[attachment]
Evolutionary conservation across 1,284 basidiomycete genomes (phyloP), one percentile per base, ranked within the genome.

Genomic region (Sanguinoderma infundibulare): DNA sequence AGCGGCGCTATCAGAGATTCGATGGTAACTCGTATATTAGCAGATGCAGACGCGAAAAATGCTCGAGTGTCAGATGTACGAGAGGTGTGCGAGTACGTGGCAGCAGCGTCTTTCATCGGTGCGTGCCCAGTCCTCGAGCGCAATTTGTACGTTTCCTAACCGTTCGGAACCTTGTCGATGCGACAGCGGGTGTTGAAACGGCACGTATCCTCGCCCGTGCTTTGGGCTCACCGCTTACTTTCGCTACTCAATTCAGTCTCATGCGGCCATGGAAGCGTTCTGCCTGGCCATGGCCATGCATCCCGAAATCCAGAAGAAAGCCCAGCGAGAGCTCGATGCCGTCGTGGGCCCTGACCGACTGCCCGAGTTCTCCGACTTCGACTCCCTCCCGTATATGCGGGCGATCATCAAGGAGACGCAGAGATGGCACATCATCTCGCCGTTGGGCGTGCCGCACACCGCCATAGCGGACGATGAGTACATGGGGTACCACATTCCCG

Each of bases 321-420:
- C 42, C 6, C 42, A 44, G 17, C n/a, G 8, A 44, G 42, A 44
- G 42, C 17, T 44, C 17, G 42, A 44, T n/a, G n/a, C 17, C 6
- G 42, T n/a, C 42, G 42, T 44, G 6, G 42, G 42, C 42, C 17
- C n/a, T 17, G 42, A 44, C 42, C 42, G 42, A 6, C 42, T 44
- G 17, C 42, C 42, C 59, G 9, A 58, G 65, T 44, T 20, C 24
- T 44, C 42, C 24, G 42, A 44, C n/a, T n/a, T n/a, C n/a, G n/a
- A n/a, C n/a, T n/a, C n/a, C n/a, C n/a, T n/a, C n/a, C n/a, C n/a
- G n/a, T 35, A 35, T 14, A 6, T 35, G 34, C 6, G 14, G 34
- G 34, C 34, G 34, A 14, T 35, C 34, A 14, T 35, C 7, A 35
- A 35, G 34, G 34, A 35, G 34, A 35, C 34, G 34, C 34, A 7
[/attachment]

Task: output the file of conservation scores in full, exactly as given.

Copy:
Evolutionary conservation across 1,284 basidiomycete genomes (phyloP), one percentile per base, ranked within the genome.

Genomic region (Sanguinoderma infundibulare): DNA sequence AGCGGCGCTATCAGAGATTCGATGGTAACTCGTATATTAGCAGATGCAGACGCGAAAAATGCTCGAGTGTCAGATGTACGAGAGGTGTGCGAGTACGTGGCAGCAGCGTCTTTCATCGGTGCGTGCCCAGTCCTCGAGCGCAATTTGTACGTTTCCTAACCGTTCGGAACCTTGTCGATGCGACAGCGGGTGTTGAAACGGCACGTATCCTCGCCCGTGCTTTGGGCTCACCGCTTACTTTCGCTACTCAATTCAGTCTCATGCGGCCATGGAAGCGTTCTGCCTGGCCATGGCCATGCATCCCGAAATCCAGAAGAAAGCCCAGCGAGAGCTCGATGCCGTCGTGGGCCCTGACCGACTGCCCGAGTTCTCCGACTTCGACTCCCTCCCGTATATGCGGGCGATCATCAAGGAGACGCAGAGATGGCACATCATCTCGCCGTTGGGCGTGCCGCACACCGCCATAGCGGACGATGAGTACATGGGGTACCACATTCCCG

Each of bases 321-420:
- C 42, C 6, C 42, A 44, G 17, C n/a, G 8, A 44, G 42, A 44
- G 42, C 17, T 44, C 17, G 42, A 44, T n/a, G n/a, C 17, C 6
- G 42, T n/a, C 42, G 42, T 44, G 6, G 42, G 42, C 42, C 17
- C n/a, T 17, G 42, A 44, C 42, C 42, G 42, A 6, C 42, T 44
- G 17, C 42, C 42, C 59, G 9, A 58, G 65, T 44, T 20, C 24
- T 44, C 42, C 24, G 42, A 44, C n/a, T n/a, T n/a, C n/a, G n/a
- A n/a, C n/a, T n/a, C n/a, C n/a, C n/a, T n/a, C n/a, C n/a, C n/a
- G n/a, T 35, A 35, T 14, A 6, T 35, G 34, C 6, G 14, G 34
- G 34, C 34, G 34, A 14, T 35, C 34, A 14, T 35, C 7, A 35
- A 35, G 34, G 34, A 35, G 34, A 35, C 34, G 34, C 34, A 7